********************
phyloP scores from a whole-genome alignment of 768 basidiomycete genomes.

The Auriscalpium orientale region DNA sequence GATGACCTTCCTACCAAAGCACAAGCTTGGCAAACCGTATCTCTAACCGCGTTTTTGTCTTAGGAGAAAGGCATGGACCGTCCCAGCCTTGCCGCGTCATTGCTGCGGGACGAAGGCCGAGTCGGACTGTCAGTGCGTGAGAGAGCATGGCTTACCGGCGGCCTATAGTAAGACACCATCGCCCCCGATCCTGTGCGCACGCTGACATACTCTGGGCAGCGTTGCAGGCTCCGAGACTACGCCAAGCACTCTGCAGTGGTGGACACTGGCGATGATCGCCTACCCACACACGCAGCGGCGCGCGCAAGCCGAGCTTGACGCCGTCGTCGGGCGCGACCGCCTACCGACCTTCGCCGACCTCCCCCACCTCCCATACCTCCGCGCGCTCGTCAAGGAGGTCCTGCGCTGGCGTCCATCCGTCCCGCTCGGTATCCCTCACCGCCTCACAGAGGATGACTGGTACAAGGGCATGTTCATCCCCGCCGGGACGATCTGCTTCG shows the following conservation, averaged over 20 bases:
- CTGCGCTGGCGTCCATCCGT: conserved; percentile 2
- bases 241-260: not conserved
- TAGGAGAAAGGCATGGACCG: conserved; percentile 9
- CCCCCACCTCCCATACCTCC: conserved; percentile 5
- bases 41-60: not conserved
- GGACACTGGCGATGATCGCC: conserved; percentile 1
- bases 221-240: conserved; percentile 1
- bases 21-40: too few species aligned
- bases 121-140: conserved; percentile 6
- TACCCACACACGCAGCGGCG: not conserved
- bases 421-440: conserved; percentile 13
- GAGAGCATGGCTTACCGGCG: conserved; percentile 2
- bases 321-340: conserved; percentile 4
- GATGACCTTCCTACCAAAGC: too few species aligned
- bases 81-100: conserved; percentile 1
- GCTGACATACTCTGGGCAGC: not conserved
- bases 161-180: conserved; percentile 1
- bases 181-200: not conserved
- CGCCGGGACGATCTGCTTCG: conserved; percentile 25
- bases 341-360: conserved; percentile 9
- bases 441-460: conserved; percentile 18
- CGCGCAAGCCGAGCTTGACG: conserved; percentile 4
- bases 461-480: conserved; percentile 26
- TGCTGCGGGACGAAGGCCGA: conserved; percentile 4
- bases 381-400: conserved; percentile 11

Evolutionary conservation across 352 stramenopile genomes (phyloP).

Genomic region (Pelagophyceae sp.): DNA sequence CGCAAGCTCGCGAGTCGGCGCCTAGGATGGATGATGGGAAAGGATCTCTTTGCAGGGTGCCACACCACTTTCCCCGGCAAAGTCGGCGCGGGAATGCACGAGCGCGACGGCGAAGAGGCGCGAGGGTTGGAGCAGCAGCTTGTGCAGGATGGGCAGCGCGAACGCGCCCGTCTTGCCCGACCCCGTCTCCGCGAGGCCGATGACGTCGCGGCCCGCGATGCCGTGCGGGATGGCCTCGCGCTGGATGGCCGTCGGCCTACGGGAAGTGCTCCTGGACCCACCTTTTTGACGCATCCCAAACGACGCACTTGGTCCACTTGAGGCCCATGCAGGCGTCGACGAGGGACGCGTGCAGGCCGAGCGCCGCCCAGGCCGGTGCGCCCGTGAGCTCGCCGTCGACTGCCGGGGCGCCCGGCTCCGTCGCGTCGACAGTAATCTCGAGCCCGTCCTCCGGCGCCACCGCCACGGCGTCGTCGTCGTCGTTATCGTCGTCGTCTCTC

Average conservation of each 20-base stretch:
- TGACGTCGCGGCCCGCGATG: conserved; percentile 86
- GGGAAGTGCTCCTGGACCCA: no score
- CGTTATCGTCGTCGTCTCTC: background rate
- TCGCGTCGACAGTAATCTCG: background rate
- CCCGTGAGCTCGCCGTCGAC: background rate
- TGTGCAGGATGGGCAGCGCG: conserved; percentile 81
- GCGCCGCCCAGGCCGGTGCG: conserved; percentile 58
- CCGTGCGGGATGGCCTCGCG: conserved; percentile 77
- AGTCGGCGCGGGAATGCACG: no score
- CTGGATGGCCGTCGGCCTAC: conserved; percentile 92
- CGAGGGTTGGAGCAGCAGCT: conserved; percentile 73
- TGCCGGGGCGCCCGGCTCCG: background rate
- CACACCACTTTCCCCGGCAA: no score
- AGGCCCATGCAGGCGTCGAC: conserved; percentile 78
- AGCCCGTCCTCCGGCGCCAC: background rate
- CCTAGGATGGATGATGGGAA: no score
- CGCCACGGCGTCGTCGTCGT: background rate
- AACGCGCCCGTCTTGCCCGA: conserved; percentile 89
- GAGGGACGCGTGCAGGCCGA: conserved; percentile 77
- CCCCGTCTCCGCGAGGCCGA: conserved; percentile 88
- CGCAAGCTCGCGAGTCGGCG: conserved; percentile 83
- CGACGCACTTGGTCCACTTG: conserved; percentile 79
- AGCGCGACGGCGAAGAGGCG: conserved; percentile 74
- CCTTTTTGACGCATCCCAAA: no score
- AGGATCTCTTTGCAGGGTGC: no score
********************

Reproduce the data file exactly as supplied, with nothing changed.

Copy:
phyloP scores from a whole-genome alignment of 768 basidiomycete genomes.

The Auriscalpium orientale region DNA sequence GATGACCTTCCTACCAAAGCACAAGCTTGGCAAACCGTATCTCTAACCGCGTTTTTGTCTTAGGAGAAAGGCATGGACCGTCCCAGCCTTGCCGCGTCATTGCTGCGGGACGAAGGCCGAGTCGGACTGTCAGTGCGTGAGAGAGCATGGCTTACCGGCGGCCTATAGTAAGACACCATCGCCCCCGATCCTGTGCGCACGCTGACATACTCTGGGCAGCGTTGCAGGCTCCGAGACTACGCCAAGCACTCTGCAGTGGTGGACACTGGCGATGATCGCCTACCCACACACGCAGCGGCGCGCGCAAGCCGAGCTTGACGCCGTCGTCGGGCGCGACCGCCTACCGACCTTCGCCGACCTCCCCCACCTCCCATACCTCCGCGCGCTCGTCAAGGAGGTCCTGCGCTGGCGTCCATCCGTCCCGCTCGGTATCCCTCACCGCCTCACAGAGGATGACTGGTACAAGGGCATGTTCATCCCCGCCGGGACGATCTGCTTCG shows the following conservation, averaged over 20 bases:
- CTGCGCTGGCGTCCATCCGT: conserved; percentile 2
- bases 241-260: not conserved
- TAGGAGAAAGGCATGGACCG: conserved; percentile 9
- CCCCCACCTCCCATACCTCC: conserved; percentile 5
- bases 41-60: not conserved
- GGACACTGGCGATGATCGCC: conserved; percentile 1
- bases 221-240: conserved; percentile 1
- bases 21-40: too few species aligned
- bases 121-140: conserved; percentile 6
- TACCCACACACGCAGCGGCG: not conserved
- bases 421-440: conserved; percentile 13
- GAGAGCATGGCTTACCGGCG: conserved; percentile 2
- bases 321-340: conserved; percentile 4
- GATGACCTTCCTACCAAAGC: too few species aligned
- bases 81-100: conserved; percentile 1
- GCTGACATACTCTGGGCAGC: not conserved
- bases 161-180: conserved; percentile 1
- bases 181-200: not conserved
- CGCCGGGACGATCTGCTTCG: conserved; percentile 25
- bases 341-360: conserved; percentile 9
- bases 441-460: conserved; percentile 18
- CGCGCAAGCCGAGCTTGACG: conserved; percentile 4
- bases 461-480: conserved; percentile 26
- TGCTGCGGGACGAAGGCCGA: conserved; percentile 4
- bases 381-400: conserved; percentile 11

Evolutionary conservation across 352 stramenopile genomes (phyloP).

Genomic region (Pelagophyceae sp.): DNA sequence CGCAAGCTCGCGAGTCGGCGCCTAGGATGGATGATGGGAAAGGATCTCTTTGCAGGGTGCCACACCACTTTCCCCGGCAAAGTCGGCGCGGGAATGCACGAGCGCGACGGCGAAGAGGCGCGAGGGTTGGAGCAGCAGCTTGTGCAGGATGGGCAGCGCGAACGCGCCCGTCTTGCCCGACCCCGTCTCCGCGAGGCCGATGACGTCGCGGCCCGCGATGCCGTGCGGGATGGCCTCGCGCTGGATGGCCGTCGGCCTACGGGAAGTGCTCCTGGACCCACCTTTTTGACGCATCCCAAACGACGCACTTGGTCCACTTGAGGCCCATGCAGGCGTCGACGAGGGACGCGTGCAGGCCGAGCGCCGCCCAGGCCGGTGCGCCCGTGAGCTCGCCGTCGACTGCCGGGGCGCCCGGCTCCGTCGCGTCGACAGTAATCTCGAGCCCGTCCTCCGGCGCCACCGCCACGGCGTCGTCGTCGTCGTTATCGTCGTCGTCTCTC

Average conservation of each 20-base stretch:
- TGACGTCGCGGCCCGCGATG: conserved; percentile 86
- GGGAAGTGCTCCTGGACCCA: no score
- CGTTATCGTCGTCGTCTCTC: background rate
- TCGCGTCGACAGTAATCTCG: background rate
- CCCGTGAGCTCGCCGTCGAC: background rate
- TGTGCAGGATGGGCAGCGCG: conserved; percentile 81
- GCGCCGCCCAGGCCGGTGCG: conserved; percentile 58
- CCGTGCGGGATGGCCTCGCG: conserved; percentile 77
- AGTCGGCGCGGGAATGCACG: no score
- CTGGATGGCCGTCGGCCTAC: conserved; percentile 92
- CGAGGGTTGGAGCAGCAGCT: conserved; percentile 73
- TGCCGGGGCGCCCGGCTCCG: background rate
- CACACCACTTTCCCCGGCAA: no score
- AGGCCCATGCAGGCGTCGAC: conserved; percentile 78
- AGCCCGTCCTCCGGCGCCAC: background rate
- CCTAGGATGGATGATGGGAA: no score
- CGCCACGGCGTCGTCGTCGT: background rate
- AACGCGCCCGTCTTGCCCGA: conserved; percentile 89
- GAGGGACGCGTGCAGGCCGA: conserved; percentile 77
- CCCCGTCTCCGCGAGGCCGA: conserved; percentile 88
- CGCAAGCTCGCGAGTCGGCG: conserved; percentile 83
- CGACGCACTTGGTCCACTTG: conserved; percentile 79
- AGCGCGACGGCGAAGAGGCG: conserved; percentile 74
- CCTTTTTGACGCATCCCAAA: no score
- AGGATCTCTTTGCAGGGTGC: no score